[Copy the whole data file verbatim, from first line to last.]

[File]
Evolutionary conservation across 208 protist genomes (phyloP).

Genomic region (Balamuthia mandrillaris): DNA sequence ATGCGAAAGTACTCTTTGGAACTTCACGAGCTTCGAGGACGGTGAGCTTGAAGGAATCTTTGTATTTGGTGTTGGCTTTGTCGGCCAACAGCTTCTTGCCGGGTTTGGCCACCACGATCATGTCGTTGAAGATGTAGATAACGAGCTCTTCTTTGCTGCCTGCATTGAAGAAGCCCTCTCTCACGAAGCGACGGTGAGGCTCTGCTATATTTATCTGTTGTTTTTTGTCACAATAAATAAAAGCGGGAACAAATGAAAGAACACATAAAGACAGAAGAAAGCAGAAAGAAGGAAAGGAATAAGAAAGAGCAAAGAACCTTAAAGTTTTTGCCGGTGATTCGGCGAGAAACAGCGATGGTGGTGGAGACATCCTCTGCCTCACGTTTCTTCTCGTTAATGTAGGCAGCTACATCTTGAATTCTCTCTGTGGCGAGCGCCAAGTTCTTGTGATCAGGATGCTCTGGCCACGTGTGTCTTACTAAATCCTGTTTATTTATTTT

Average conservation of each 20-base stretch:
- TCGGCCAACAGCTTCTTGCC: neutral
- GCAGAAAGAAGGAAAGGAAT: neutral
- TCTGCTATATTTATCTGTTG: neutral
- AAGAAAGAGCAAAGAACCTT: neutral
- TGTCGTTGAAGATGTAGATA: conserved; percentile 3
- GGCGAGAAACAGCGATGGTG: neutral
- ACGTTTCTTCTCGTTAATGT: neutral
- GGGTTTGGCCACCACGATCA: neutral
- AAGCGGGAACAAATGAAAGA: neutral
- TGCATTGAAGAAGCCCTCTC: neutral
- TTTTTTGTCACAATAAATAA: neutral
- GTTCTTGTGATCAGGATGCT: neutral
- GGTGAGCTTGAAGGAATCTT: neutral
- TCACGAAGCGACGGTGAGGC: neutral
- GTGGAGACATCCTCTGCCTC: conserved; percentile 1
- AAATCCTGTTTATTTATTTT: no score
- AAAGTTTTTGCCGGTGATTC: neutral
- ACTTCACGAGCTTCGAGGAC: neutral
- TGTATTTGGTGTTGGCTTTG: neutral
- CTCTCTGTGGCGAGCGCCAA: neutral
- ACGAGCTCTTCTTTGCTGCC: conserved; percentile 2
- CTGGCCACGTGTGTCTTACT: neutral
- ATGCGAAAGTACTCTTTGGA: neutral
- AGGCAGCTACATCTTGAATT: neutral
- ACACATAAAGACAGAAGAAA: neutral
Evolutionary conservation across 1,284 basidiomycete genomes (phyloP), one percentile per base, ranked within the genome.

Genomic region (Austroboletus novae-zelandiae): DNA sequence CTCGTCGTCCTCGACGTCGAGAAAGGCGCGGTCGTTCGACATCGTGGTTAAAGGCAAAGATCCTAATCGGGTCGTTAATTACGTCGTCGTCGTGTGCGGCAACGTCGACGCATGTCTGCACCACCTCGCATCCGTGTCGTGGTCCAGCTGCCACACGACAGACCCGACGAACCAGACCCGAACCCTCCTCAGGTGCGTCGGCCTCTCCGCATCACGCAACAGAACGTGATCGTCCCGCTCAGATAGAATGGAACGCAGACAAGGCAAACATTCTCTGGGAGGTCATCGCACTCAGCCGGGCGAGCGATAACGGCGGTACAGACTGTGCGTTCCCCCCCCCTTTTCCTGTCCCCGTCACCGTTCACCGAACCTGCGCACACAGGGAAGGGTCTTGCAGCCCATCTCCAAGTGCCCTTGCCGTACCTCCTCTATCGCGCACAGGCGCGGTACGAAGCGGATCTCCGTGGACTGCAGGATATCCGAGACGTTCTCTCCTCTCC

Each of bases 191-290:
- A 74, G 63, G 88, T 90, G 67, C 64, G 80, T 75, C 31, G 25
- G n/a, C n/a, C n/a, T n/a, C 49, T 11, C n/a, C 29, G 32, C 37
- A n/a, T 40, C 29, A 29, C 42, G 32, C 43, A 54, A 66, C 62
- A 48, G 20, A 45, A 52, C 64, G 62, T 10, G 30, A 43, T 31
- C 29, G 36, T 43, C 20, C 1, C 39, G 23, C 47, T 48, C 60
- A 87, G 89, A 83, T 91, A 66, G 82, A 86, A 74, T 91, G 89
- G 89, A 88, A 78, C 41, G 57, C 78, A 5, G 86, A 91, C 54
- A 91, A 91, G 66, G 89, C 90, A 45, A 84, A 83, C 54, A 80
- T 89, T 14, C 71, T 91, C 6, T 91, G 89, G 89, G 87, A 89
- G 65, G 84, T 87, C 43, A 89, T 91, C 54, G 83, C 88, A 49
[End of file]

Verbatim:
Evolutionary conservation across 208 protist genomes (phyloP).

Genomic region (Balamuthia mandrillaris): DNA sequence ATGCGAAAGTACTCTTTGGAACTTCACGAGCTTCGAGGACGGTGAGCTTGAAGGAATCTTTGTATTTGGTGTTGGCTTTGTCGGCCAACAGCTTCTTGCCGGGTTTGGCCACCACGATCATGTCGTTGAAGATGTAGATAACGAGCTCTTCTTTGCTGCCTGCATTGAAGAAGCCCTCTCTCACGAAGCGACGGTGAGGCTCTGCTATATTTATCTGTTGTTTTTTGTCACAATAAATAAAAGCGGGAACAAATGAAAGAACACATAAAGACAGAAGAAAGCAGAAAGAAGGAAAGGAATAAGAAAGAGCAAAGAACCTTAAAGTTTTTGCCGGTGATTCGGCGAGAAACAGCGATGGTGGTGGAGACATCCTCTGCCTCACGTTTCTTCTCGTTAATGTAGGCAGCTACATCTTGAATTCTCTCTGTGGCGAGCGCCAAGTTCTTGTGATCAGGATGCTCTGGCCACGTGTGTCTTACTAAATCCTGTTTATTTATTTT

Average conservation of each 20-base stretch:
- TCGGCCAACAGCTTCTTGCC: neutral
- GCAGAAAGAAGGAAAGGAAT: neutral
- TCTGCTATATTTATCTGTTG: neutral
- AAGAAAGAGCAAAGAACCTT: neutral
- TGTCGTTGAAGATGTAGATA: conserved; percentile 3
- GGCGAGAAACAGCGATGGTG: neutral
- ACGTTTCTTCTCGTTAATGT: neutral
- GGGTTTGGCCACCACGATCA: neutral
- AAGCGGGAACAAATGAAAGA: neutral
- TGCATTGAAGAAGCCCTCTC: neutral
- TTTTTTGTCACAATAAATAA: neutral
- GTTCTTGTGATCAGGATGCT: neutral
- GGTGAGCTTGAAGGAATCTT: neutral
- TCACGAAGCGACGGTGAGGC: neutral
- GTGGAGACATCCTCTGCCTC: conserved; percentile 1
- AAATCCTGTTTATTTATTTT: no score
- AAAGTTTTTGCCGGTGATTC: neutral
- ACTTCACGAGCTTCGAGGAC: neutral
- TGTATTTGGTGTTGGCTTTG: neutral
- CTCTCTGTGGCGAGCGCCAA: neutral
- ACGAGCTCTTCTTTGCTGCC: conserved; percentile 2
- CTGGCCACGTGTGTCTTACT: neutral
- ATGCGAAAGTACTCTTTGGA: neutral
- AGGCAGCTACATCTTGAATT: neutral
- ACACATAAAGACAGAAGAAA: neutral
Evolutionary conservation across 1,284 basidiomycete genomes (phyloP), one percentile per base, ranked within the genome.

Genomic region (Austroboletus novae-zelandiae): DNA sequence CTCGTCGTCCTCGACGTCGAGAAAGGCGCGGTCGTTCGACATCGTGGTTAAAGGCAAAGATCCTAATCGGGTCGTTAATTACGTCGTCGTCGTGTGCGGCAACGTCGACGCATGTCTGCACCACCTCGCATCCGTGTCGTGGTCCAGCTGCCACACGACAGACCCGACGAACCAGACCCGAACCCTCCTCAGGTGCGTCGGCCTCTCCGCATCACGCAACAGAACGTGATCGTCCCGCTCAGATAGAATGGAACGCAGACAAGGCAAACATTCTCTGGGAGGTCATCGCACTCAGCCGGGCGAGCGATAACGGCGGTACAGACTGTGCGTTCCCCCCCCCTTTTCCTGTCCCCGTCACCGTTCACCGAACCTGCGCACACAGGGAAGGGTCTTGCAGCCCATCTCCAAGTGCCCTTGCCGTACCTCCTCTATCGCGCACAGGCGCGGTACGAAGCGGATCTCCGTGGACTGCAGGATATCCGAGACGTTCTCTCCTCTCC

Each of bases 191-290:
- A 74, G 63, G 88, T 90, G 67, C 64, G 80, T 75, C 31, G 25
- G n/a, C n/a, C n/a, T n/a, C 49, T 11, C n/a, C 29, G 32, C 37
- A n/a, T 40, C 29, A 29, C 42, G 32, C 43, A 54, A 66, C 62
- A 48, G 20, A 45, A 52, C 64, G 62, T 10, G 30, A 43, T 31
- C 29, G 36, T 43, C 20, C 1, C 39, G 23, C 47, T 48, C 60
- A 87, G 89, A 83, T 91, A 66, G 82, A 86, A 74, T 91, G 89
- G 89, A 88, A 78, C 41, G 57, C 78, A 5, G 86, A 91, C 54
- A 91, A 91, G 66, G 89, C 90, A 45, A 84, A 83, C 54, A 80
- T 89, T 14, C 71, T 91, C 6, T 91, G 89, G 89, G 87, A 89
- G 65, G 84, T 87, C 43, A 89, T 91, C 54, G 83, C 88, A 49